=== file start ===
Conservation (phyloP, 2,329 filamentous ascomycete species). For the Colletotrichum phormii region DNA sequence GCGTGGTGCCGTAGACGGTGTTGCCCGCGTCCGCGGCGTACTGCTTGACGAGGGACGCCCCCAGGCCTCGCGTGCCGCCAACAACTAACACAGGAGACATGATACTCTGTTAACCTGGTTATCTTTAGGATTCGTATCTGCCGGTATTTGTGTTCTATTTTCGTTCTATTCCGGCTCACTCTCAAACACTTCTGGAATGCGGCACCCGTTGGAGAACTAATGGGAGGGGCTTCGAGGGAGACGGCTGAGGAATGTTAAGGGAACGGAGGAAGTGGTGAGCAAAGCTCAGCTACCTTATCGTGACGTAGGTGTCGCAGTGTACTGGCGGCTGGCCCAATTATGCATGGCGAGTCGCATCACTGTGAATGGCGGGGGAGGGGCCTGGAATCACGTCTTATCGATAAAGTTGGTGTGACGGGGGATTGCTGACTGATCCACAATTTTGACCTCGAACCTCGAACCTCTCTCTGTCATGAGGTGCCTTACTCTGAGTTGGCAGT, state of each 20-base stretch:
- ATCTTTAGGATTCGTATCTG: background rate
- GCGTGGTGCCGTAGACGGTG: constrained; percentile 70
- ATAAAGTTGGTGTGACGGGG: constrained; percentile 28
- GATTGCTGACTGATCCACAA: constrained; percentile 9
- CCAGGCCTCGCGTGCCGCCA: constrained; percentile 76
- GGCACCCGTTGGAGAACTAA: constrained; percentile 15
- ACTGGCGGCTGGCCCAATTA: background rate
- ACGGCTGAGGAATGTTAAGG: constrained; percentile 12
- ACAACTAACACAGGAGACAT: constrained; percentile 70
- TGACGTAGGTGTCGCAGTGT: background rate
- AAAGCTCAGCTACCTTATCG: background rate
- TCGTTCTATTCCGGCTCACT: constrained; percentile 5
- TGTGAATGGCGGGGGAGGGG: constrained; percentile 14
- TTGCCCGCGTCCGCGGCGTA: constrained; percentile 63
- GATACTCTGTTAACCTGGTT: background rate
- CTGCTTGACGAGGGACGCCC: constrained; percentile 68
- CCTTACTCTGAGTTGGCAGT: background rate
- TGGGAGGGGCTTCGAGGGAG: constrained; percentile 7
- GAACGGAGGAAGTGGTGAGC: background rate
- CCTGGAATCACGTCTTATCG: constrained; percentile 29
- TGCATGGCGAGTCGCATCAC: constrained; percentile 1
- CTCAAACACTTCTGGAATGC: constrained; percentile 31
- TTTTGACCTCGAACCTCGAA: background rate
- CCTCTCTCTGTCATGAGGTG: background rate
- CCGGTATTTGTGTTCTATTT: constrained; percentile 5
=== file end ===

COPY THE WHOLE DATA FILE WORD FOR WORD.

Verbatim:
Conservation (phyloP, 2,329 filamentous ascomycete species). For the Colletotrichum phormii region DNA sequence GCGTGGTGCCGTAGACGGTGTTGCCCGCGTCCGCGGCGTACTGCTTGACGAGGGACGCCCCCAGGCCTCGCGTGCCGCCAACAACTAACACAGGAGACATGATACTCTGTTAACCTGGTTATCTTTAGGATTCGTATCTGCCGGTATTTGTGTTCTATTTTCGTTCTATTCCGGCTCACTCTCAAACACTTCTGGAATGCGGCACCCGTTGGAGAACTAATGGGAGGGGCTTCGAGGGAGACGGCTGAGGAATGTTAAGGGAACGGAGGAAGTGGTGAGCAAAGCTCAGCTACCTTATCGTGACGTAGGTGTCGCAGTGTACTGGCGGCTGGCCCAATTATGCATGGCGAGTCGCATCACTGTGAATGGCGGGGGAGGGGCCTGGAATCACGTCTTATCGATAAAGTTGGTGTGACGGGGGATTGCTGACTGATCCACAATTTTGACCTCGAACCTCGAACCTCTCTCTGTCATGAGGTGCCTTACTCTGAGTTGGCAGT, state of each 20-base stretch:
- ATCTTTAGGATTCGTATCTG: background rate
- GCGTGGTGCCGTAGACGGTG: constrained; percentile 70
- ATAAAGTTGGTGTGACGGGG: constrained; percentile 28
- GATTGCTGACTGATCCACAA: constrained; percentile 9
- CCAGGCCTCGCGTGCCGCCA: constrained; percentile 76
- GGCACCCGTTGGAGAACTAA: constrained; percentile 15
- ACTGGCGGCTGGCCCAATTA: background rate
- ACGGCTGAGGAATGTTAAGG: constrained; percentile 12
- ACAACTAACACAGGAGACAT: constrained; percentile 70
- TGACGTAGGTGTCGCAGTGT: background rate
- AAAGCTCAGCTACCTTATCG: background rate
- TCGTTCTATTCCGGCTCACT: constrained; percentile 5
- TGTGAATGGCGGGGGAGGGG: constrained; percentile 14
- TTGCCCGCGTCCGCGGCGTA: constrained; percentile 63
- GATACTCTGTTAACCTGGTT: background rate
- CTGCTTGACGAGGGACGCCC: constrained; percentile 68
- CCTTACTCTGAGTTGGCAGT: background rate
- TGGGAGGGGCTTCGAGGGAG: constrained; percentile 7
- GAACGGAGGAAGTGGTGAGC: background rate
- CCTGGAATCACGTCTTATCG: constrained; percentile 29
- TGCATGGCGAGTCGCATCAC: constrained; percentile 1
- CTCAAACACTTCTGGAATGC: constrained; percentile 31
- TTTTGACCTCGAACCTCGAA: background rate
- CCTCTCTCTGTCATGAGGTG: background rate
- CCGGTATTTGTGTTCTATTT: constrained; percentile 5